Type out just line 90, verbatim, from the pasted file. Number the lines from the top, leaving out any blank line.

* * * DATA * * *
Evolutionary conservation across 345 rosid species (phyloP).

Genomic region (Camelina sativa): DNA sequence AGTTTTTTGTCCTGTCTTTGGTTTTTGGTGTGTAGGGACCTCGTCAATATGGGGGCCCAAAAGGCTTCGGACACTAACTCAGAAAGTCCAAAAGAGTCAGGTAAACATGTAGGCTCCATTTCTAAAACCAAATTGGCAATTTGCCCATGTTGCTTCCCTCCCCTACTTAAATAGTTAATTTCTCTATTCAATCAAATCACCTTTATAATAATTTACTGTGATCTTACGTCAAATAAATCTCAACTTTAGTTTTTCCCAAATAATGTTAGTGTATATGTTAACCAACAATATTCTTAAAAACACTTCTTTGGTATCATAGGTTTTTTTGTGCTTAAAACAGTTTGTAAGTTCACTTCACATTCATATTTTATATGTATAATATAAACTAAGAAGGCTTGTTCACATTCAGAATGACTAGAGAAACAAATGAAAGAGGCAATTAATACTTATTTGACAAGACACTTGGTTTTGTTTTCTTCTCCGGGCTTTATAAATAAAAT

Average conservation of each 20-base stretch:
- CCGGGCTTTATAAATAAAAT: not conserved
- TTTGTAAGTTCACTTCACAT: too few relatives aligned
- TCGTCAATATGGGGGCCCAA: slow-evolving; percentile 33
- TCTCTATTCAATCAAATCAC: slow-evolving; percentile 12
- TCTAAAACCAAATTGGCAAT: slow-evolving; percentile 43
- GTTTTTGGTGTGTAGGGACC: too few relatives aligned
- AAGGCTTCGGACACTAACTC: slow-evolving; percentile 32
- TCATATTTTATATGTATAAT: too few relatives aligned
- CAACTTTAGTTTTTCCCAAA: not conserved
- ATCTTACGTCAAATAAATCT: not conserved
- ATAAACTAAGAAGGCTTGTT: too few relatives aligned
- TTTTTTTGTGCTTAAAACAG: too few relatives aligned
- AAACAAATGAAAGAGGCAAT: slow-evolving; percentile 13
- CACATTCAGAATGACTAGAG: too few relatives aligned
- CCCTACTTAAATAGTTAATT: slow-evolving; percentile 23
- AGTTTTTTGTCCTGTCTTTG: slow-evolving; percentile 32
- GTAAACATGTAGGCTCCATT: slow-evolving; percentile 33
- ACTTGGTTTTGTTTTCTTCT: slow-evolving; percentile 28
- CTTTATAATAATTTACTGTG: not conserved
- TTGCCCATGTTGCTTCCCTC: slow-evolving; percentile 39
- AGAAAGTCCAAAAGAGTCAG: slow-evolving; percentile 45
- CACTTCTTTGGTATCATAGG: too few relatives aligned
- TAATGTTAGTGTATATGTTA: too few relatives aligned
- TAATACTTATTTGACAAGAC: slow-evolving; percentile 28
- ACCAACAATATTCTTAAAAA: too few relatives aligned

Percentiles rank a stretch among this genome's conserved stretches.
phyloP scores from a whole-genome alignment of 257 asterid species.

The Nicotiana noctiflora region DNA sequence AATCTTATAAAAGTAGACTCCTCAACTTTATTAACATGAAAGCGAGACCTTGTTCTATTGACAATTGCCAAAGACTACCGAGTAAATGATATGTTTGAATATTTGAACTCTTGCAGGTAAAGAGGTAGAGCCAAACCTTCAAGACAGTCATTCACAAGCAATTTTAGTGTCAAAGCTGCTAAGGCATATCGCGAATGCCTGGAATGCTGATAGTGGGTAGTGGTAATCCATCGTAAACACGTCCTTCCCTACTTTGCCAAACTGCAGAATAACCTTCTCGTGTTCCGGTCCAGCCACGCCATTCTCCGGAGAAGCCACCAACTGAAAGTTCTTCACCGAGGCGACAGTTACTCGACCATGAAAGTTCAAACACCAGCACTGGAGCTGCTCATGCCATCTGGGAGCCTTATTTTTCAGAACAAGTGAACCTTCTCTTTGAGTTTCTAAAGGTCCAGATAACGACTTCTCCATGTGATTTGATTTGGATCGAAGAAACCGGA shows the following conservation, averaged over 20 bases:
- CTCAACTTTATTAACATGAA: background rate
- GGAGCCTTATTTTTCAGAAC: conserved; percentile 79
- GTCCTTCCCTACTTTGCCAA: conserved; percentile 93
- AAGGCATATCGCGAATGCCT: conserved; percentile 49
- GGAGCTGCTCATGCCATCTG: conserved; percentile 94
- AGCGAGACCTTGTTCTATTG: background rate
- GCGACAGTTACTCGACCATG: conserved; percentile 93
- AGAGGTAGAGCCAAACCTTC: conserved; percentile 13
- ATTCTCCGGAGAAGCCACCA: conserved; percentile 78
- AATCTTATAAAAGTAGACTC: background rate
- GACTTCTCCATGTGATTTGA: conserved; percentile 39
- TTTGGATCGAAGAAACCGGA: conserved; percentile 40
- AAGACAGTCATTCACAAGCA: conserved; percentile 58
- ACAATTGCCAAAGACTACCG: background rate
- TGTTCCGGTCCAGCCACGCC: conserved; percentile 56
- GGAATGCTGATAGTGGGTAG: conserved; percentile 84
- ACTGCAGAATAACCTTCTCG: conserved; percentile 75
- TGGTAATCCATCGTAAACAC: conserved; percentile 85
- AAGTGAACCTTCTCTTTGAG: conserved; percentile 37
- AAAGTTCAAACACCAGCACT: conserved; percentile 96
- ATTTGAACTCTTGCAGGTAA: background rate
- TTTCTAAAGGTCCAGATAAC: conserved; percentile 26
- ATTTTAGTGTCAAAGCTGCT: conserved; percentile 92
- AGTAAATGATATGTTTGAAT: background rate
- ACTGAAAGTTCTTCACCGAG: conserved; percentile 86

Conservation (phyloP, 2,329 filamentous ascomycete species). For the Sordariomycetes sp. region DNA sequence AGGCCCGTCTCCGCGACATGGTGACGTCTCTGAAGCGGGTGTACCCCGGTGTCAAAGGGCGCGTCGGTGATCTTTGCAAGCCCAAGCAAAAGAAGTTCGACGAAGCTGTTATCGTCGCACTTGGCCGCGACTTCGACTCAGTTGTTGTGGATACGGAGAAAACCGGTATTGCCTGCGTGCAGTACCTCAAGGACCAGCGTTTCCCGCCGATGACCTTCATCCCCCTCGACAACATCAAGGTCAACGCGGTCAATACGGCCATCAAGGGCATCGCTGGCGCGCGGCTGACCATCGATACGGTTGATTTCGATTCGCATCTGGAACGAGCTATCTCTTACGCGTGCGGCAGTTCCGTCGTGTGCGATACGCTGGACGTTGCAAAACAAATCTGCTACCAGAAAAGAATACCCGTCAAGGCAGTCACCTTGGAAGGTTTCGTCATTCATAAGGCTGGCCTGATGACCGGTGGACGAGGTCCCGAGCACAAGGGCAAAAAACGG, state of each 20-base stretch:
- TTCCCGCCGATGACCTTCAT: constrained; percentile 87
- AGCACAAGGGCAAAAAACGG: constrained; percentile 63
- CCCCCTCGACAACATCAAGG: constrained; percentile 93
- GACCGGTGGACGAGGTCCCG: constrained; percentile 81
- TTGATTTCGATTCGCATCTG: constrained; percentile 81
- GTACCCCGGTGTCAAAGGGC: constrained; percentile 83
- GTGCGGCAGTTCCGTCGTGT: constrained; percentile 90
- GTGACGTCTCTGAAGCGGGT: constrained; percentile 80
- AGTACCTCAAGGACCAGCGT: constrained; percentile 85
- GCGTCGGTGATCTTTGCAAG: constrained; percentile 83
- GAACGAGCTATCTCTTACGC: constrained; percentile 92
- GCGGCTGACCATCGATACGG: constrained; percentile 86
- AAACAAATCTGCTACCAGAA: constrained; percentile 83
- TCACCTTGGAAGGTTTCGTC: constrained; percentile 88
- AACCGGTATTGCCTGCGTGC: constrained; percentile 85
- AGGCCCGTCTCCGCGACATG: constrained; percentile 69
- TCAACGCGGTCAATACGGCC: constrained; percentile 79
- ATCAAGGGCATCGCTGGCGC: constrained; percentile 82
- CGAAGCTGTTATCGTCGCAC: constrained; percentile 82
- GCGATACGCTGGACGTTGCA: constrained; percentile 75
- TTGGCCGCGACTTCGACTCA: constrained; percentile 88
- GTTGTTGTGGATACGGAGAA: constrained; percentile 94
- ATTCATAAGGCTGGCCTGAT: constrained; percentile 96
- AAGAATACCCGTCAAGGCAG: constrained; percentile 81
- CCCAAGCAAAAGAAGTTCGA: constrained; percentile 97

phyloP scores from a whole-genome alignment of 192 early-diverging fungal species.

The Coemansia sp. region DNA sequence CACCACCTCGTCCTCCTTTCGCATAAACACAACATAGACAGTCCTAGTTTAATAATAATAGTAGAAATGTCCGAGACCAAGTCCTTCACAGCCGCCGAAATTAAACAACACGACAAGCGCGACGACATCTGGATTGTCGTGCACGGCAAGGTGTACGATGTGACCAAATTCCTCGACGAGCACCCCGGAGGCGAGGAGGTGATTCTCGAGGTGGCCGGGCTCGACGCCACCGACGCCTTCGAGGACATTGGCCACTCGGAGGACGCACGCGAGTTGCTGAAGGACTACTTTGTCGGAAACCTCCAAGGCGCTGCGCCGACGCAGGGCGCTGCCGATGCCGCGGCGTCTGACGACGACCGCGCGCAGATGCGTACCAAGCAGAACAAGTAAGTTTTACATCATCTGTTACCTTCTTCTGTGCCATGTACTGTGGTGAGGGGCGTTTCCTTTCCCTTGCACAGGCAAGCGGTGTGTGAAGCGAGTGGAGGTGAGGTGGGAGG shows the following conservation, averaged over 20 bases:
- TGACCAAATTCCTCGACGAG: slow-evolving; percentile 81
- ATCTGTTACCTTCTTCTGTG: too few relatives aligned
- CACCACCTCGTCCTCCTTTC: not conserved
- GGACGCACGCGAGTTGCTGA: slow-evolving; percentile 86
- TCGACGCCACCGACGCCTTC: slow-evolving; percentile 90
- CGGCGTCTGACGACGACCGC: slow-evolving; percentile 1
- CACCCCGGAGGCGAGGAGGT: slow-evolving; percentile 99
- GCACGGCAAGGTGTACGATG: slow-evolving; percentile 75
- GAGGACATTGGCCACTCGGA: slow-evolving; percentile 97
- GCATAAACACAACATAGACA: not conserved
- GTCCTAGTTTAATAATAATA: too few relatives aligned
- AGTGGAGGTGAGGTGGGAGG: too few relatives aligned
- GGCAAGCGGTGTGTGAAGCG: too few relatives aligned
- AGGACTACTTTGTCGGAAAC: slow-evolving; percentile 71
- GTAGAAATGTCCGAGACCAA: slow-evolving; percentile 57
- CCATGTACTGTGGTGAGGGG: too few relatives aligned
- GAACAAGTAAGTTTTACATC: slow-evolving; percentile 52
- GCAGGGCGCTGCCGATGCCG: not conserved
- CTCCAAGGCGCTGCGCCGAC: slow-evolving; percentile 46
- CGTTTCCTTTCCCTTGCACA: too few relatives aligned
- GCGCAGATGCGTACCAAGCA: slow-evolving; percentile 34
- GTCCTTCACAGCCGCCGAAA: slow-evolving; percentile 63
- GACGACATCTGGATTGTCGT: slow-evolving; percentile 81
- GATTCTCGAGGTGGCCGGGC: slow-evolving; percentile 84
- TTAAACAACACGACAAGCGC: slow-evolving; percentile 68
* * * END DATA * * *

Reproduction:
- CGGCGTCTGACGACGACCGC: slow-evolving; percentile 1